Substance Abuse on Campus: A Handbook for College and University Personnel

Substance Abuse on Campus: A Handbook for College and University Personnel

Substance Abuse on Campus: A Handbook for College and University Personnel

Substance Abuse on Campus: A Handbook for College and University Personnel

Synopsis

Substance abuse is one of higher education's worst problems not only in terms of financial but also human cost. Drawing upon current theory and research, this handbook arrives at practical solutions to these problems. While there are divergent models of research and practice in substance abuse which have led to competing models of intervention, treatment, and prevention, this book seeks to reconcile those differences. It allows the reader to understand substance abuse from theoretical/research perspectives and guides the reader from conceptualization to programming to intervention with the substance abusing student.

Excerpt

Alcohol and drug abuse on college campuses are serious problems for the academic community. For example, a recent edition of the Chronicle of Higher Education had the following to say about alcohol abuse:

Alcohol abuse is a common, not marginal activity at most colleges and we only fool ourselves if we expect marginal efforts to reduce it. If we really want to deal with the problem, administrators, faculty members, students and parents must first gain a better understanding of how excessive drinking is affecting the academic and social climate of their institutions. Second, they must believe there are promising practical strategies they can adopt to improve the situation. Finally, they must be prepared to contend with the skepticism and resistance bound to be aroused by actions designed to curb the abuse. (April 14, 1994, p. B1)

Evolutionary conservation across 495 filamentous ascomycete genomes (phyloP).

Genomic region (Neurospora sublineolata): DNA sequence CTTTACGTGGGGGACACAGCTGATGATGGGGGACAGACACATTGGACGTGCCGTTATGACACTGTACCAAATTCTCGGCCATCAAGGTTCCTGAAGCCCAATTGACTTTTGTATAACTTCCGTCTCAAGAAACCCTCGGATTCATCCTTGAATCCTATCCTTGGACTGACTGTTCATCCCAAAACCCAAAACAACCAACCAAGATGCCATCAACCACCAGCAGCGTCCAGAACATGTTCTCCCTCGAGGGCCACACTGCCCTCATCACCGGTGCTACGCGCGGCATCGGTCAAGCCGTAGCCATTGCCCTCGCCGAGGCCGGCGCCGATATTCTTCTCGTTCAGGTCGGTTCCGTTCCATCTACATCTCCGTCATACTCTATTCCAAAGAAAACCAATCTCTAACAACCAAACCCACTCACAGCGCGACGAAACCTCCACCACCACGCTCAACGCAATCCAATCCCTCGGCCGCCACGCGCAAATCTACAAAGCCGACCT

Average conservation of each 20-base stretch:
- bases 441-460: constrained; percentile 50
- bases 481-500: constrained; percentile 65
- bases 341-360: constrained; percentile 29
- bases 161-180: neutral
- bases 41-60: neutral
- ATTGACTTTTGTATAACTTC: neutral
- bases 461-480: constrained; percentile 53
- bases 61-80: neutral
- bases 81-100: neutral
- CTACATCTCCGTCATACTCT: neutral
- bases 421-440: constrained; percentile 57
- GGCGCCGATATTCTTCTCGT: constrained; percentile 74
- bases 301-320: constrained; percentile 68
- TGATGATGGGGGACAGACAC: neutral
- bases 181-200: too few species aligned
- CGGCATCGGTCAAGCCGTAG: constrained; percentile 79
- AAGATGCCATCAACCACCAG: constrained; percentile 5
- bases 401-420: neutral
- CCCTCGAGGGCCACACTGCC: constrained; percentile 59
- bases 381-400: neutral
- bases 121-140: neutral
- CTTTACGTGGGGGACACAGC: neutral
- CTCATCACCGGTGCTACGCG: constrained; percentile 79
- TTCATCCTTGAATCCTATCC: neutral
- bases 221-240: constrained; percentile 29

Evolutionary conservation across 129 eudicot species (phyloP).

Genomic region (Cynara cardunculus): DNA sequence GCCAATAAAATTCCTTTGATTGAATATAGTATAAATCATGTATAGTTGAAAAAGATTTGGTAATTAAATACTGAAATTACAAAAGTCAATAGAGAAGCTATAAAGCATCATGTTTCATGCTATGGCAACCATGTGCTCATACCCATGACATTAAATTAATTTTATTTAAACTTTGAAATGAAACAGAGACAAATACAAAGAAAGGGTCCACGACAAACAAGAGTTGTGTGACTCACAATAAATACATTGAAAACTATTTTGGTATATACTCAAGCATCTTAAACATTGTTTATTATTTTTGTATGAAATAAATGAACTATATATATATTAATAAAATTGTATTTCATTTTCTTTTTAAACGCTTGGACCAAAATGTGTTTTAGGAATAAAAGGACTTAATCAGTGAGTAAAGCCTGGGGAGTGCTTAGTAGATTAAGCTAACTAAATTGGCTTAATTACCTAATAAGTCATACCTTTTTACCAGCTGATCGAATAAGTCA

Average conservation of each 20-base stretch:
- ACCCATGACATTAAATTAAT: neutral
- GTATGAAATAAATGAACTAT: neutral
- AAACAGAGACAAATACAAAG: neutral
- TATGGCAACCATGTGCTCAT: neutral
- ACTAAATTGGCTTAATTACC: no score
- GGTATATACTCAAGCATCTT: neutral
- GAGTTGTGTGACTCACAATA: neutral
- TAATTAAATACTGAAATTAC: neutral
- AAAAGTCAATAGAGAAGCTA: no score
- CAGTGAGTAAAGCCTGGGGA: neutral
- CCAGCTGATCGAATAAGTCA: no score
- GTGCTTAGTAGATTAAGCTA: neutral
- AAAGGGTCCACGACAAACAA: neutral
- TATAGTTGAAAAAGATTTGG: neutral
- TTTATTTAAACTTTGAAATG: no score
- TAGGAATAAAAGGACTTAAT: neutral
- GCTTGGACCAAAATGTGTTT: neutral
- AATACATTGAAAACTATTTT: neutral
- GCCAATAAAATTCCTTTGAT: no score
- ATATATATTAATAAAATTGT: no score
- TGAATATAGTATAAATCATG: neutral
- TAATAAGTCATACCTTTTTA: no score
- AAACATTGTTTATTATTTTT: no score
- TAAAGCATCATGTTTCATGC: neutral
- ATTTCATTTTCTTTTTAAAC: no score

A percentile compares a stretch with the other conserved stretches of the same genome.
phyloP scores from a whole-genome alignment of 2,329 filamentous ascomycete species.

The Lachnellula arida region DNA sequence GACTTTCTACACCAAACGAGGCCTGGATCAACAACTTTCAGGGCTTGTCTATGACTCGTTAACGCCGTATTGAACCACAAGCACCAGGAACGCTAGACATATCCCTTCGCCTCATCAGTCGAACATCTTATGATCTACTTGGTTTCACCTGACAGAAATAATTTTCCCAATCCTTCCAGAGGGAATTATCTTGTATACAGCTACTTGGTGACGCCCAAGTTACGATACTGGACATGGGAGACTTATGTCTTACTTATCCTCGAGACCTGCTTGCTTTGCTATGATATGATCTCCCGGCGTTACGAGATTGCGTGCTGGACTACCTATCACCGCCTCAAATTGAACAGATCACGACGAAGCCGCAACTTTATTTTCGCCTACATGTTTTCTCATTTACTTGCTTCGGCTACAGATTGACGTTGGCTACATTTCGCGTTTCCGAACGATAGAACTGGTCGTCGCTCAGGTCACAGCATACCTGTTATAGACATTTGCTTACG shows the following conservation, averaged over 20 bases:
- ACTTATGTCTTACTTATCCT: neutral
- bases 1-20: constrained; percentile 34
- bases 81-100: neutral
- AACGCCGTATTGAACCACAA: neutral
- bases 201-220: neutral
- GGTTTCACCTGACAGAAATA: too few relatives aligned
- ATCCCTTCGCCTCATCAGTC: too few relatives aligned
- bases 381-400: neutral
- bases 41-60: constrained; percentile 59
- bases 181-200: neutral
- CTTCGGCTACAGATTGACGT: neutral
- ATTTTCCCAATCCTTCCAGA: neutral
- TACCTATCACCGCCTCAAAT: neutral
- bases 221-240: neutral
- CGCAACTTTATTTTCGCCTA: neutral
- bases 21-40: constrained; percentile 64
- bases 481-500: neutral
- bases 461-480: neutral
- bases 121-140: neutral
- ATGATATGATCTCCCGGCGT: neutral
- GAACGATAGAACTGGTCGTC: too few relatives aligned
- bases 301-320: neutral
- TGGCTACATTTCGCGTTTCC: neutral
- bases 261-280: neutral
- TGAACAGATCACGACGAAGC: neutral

This volume is written for the many academic personnel who are faced with dealing with a student who has an alcohol or drug problem. Most academic personnel, ranging from university president, to faculty member, to librarian and academic support staff, are often ill prepared to cope with substance abuse problems in the students they serve. This handbook is designed to give them a broader understanding of how substance abuse is viewed by theoreticians, researchers, and clinicians who deal with the problem, and also some practical suggestions of how to intervene with a student. While several abused substances are discussed in this volume, alcohol, the number-one drug of abuse on college campuses, is emphasized.

To accomplish the task of introducing the reader to the complex issues involved in substance abuse, the book is divided into three parts: (1) Basic . . .

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